Here's the problem with yet another men-behaving-badly story that came out Thursday, the one in which former House Speaker Newt Gingrich's second wife, Marianne Gingrich, told ABC and the Washington Post that he asked her for permission to have an affair, or as she put it, an "open marriage." When she refused, he divorced her and hasn't spoken to her since. And this was after he asked his first wife for a divorce when she was suffering from uterine cancer, in order to marry his second wife. Gingrich said at last night's debate that the "open marriage" story is false, but given his history of affairs and divorces, Marianne Gingrich's allegations strike me as credible. Who knows what the truth really is between two people, but if I had to pick, I'd believe Marianne Gingrich's version over Newt's version. Her allegations fits with the track record he's got: you just never know what's going to come out of his mouth—including asking for an "open marriage."
Anyway, here's the problem: most voters don't think divorce is a deal-breaker when it comes to voting for a candidate. We all know people whose lives have fallen apart and whose marriages have collapsed, for any number of understandable reasons. And frankly, most of us really don't care about candidates' personal lives or dating habits. But what voters do object to in an elected official is an attitude of "the rules don't apply to me." That's why we don't like politicians who don't pay their taxes, or who hire illegal workers, or who use official funds for personal expenses. It explains the lingering resentment many people had for late Sen. Ted Kennedy after Chappaquidick, for example. And while many misbehaving politicians eventually get caught and punished for their deeds, it's that arrogance that started it all that gets people so mad.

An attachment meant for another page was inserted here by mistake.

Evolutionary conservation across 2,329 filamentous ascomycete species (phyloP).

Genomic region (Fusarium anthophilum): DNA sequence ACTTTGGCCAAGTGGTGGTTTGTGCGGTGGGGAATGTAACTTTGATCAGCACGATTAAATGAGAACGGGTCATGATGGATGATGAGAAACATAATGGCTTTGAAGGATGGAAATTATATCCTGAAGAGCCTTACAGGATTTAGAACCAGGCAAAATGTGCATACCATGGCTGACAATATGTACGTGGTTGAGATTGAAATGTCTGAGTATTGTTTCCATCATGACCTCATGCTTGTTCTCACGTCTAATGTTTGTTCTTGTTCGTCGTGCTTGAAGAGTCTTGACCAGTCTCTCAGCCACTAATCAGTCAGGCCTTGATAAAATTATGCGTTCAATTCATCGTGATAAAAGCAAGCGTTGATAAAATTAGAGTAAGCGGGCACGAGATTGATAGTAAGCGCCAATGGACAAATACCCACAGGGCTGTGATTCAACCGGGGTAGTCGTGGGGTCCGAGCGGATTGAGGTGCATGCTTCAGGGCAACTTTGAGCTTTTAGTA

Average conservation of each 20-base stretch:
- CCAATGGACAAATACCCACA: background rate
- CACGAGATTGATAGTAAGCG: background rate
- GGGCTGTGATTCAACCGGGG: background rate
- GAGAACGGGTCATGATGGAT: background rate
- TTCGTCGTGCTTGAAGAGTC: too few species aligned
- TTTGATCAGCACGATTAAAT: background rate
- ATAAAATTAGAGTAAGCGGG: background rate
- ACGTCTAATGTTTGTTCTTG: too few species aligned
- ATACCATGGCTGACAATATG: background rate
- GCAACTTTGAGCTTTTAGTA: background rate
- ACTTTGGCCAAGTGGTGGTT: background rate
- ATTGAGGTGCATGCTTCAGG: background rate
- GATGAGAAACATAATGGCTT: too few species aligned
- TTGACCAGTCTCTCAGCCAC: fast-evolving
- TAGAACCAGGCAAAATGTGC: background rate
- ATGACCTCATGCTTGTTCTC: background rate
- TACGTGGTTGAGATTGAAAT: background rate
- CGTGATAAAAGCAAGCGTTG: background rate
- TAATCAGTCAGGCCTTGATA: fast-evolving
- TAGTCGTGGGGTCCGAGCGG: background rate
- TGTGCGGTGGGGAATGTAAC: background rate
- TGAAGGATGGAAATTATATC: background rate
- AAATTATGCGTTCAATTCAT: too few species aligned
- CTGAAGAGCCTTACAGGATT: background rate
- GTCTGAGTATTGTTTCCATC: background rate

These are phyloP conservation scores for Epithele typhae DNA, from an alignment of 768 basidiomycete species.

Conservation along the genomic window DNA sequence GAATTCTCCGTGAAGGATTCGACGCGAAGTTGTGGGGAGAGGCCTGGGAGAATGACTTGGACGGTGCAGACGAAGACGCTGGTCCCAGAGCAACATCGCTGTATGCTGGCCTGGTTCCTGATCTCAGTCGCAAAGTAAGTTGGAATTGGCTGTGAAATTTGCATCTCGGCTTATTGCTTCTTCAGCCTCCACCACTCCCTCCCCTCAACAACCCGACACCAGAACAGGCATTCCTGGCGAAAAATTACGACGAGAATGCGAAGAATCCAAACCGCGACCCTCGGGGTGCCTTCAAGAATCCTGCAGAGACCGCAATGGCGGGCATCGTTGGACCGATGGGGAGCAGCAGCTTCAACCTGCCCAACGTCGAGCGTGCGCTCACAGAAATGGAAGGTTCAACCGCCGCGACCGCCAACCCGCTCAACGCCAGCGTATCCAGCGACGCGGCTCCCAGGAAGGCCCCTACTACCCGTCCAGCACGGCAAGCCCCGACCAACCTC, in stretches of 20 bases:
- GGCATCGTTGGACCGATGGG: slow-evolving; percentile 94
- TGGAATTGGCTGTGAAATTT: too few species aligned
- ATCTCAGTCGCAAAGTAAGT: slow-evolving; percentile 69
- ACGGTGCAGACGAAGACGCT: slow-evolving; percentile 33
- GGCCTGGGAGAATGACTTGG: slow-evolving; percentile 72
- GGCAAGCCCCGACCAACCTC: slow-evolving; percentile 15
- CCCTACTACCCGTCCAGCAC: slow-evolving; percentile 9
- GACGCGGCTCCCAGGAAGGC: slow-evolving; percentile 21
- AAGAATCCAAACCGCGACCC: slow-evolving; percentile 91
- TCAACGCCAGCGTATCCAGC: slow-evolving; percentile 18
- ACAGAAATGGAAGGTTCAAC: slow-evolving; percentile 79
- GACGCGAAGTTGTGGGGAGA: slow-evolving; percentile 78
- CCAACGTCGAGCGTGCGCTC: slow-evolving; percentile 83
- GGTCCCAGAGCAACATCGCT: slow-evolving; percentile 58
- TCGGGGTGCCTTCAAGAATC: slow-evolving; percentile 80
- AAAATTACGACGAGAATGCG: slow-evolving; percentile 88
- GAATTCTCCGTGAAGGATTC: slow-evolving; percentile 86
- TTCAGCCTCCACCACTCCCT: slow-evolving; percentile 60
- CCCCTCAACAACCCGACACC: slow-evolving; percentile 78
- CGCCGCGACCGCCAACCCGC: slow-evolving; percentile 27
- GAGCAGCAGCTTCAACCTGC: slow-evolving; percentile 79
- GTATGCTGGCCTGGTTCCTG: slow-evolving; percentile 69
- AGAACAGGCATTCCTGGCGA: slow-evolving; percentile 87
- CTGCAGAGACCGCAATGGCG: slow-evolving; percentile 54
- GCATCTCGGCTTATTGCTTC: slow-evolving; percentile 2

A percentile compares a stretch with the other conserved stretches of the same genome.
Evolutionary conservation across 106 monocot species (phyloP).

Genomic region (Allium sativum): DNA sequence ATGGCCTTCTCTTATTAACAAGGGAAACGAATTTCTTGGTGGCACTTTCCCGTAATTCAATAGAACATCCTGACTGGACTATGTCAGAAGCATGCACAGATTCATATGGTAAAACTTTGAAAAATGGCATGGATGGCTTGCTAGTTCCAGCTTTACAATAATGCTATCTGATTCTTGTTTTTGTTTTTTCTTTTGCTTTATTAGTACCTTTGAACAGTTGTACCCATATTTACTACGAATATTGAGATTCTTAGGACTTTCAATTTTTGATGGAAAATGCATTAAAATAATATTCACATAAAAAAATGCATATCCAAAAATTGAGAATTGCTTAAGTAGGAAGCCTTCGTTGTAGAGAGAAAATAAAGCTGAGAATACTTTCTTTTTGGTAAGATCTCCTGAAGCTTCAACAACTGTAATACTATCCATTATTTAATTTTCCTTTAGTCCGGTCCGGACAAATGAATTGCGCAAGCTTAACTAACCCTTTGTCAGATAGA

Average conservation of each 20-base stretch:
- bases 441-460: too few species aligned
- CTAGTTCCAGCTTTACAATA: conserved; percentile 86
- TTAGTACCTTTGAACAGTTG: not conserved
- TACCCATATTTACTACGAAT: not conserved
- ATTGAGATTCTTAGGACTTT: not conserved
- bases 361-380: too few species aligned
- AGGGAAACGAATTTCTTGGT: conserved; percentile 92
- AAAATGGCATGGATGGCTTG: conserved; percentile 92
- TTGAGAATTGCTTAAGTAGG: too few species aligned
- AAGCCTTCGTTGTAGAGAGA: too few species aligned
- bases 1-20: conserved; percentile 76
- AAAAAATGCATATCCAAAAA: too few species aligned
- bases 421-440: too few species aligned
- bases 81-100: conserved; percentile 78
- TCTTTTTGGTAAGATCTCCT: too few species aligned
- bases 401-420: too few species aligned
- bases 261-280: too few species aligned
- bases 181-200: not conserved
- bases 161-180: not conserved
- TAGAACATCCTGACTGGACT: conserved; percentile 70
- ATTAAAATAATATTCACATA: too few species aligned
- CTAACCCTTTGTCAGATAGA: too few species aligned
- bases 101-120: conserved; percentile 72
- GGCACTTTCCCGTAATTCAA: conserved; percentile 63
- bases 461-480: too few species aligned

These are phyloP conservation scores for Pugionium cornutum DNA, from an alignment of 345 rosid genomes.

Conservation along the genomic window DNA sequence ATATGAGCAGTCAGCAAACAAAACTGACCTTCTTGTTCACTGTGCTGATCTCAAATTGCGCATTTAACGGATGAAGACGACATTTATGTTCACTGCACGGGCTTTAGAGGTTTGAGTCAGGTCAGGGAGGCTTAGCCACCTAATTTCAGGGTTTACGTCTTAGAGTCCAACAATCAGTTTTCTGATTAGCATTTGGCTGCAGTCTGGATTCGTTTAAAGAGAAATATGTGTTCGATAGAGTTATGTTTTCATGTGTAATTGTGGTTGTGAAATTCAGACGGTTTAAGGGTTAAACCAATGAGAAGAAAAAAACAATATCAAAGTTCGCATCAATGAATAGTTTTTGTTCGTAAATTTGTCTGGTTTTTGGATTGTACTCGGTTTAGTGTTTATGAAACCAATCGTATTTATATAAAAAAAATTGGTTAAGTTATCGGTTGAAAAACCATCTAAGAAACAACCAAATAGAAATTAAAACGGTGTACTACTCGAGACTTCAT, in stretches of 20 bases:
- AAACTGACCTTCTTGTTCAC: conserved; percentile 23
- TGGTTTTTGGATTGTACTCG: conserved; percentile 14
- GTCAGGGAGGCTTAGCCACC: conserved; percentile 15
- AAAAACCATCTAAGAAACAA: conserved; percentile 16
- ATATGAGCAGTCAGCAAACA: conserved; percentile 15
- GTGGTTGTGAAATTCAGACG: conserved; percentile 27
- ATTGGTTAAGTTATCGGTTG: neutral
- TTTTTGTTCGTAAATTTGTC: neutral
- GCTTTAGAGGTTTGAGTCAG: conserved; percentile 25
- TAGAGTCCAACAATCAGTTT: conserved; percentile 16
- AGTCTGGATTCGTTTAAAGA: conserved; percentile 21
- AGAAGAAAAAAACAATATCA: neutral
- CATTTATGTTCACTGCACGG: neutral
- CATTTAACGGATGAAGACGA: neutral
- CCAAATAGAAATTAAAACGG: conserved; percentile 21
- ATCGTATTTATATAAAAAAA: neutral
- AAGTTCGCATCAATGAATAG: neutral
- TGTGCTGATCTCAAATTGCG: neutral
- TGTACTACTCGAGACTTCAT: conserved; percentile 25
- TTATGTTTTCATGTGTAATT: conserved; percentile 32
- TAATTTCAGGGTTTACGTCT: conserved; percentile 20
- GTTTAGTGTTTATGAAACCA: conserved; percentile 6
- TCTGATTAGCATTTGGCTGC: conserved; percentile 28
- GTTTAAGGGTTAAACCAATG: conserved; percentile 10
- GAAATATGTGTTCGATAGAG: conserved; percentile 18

This also explains why so many people are uncomfortable with the latest revelations about Newt Gingrich's past. Clearly he doesn't think the rules apply to him at all. Being a rule-breaker may be a good thing—in terms of innovative solutions, policy proposals, and even campaign decisions that defy conventional wisdom—and Gingrich is certainly that way. But when it comes to questions of character and integrity and doing the right thing, the rules are there for a reason. Too many people in Washington these days put themselves ahead of all else. The number of times Gingrich uses the word "I" is remarkable, and there's a reason he's constantly comparing himself to great figures in history. He's got a grandiosity, an arrogance about him, that is striking. His ego is huge.
If it's true, there's a sentence in the Post story that says volumes: "He said the problem with me was I wanted him all to myself," Marianne Gingrich said. "I said, 'That's what marriage is.'" On so many levels, Newt Gingrich doesn't think the rules apply to him. He's big, too important, too historic a figure in his own mind, to live by the rules the rest of us do. In that sense, Newt Gingrich will never be one of us.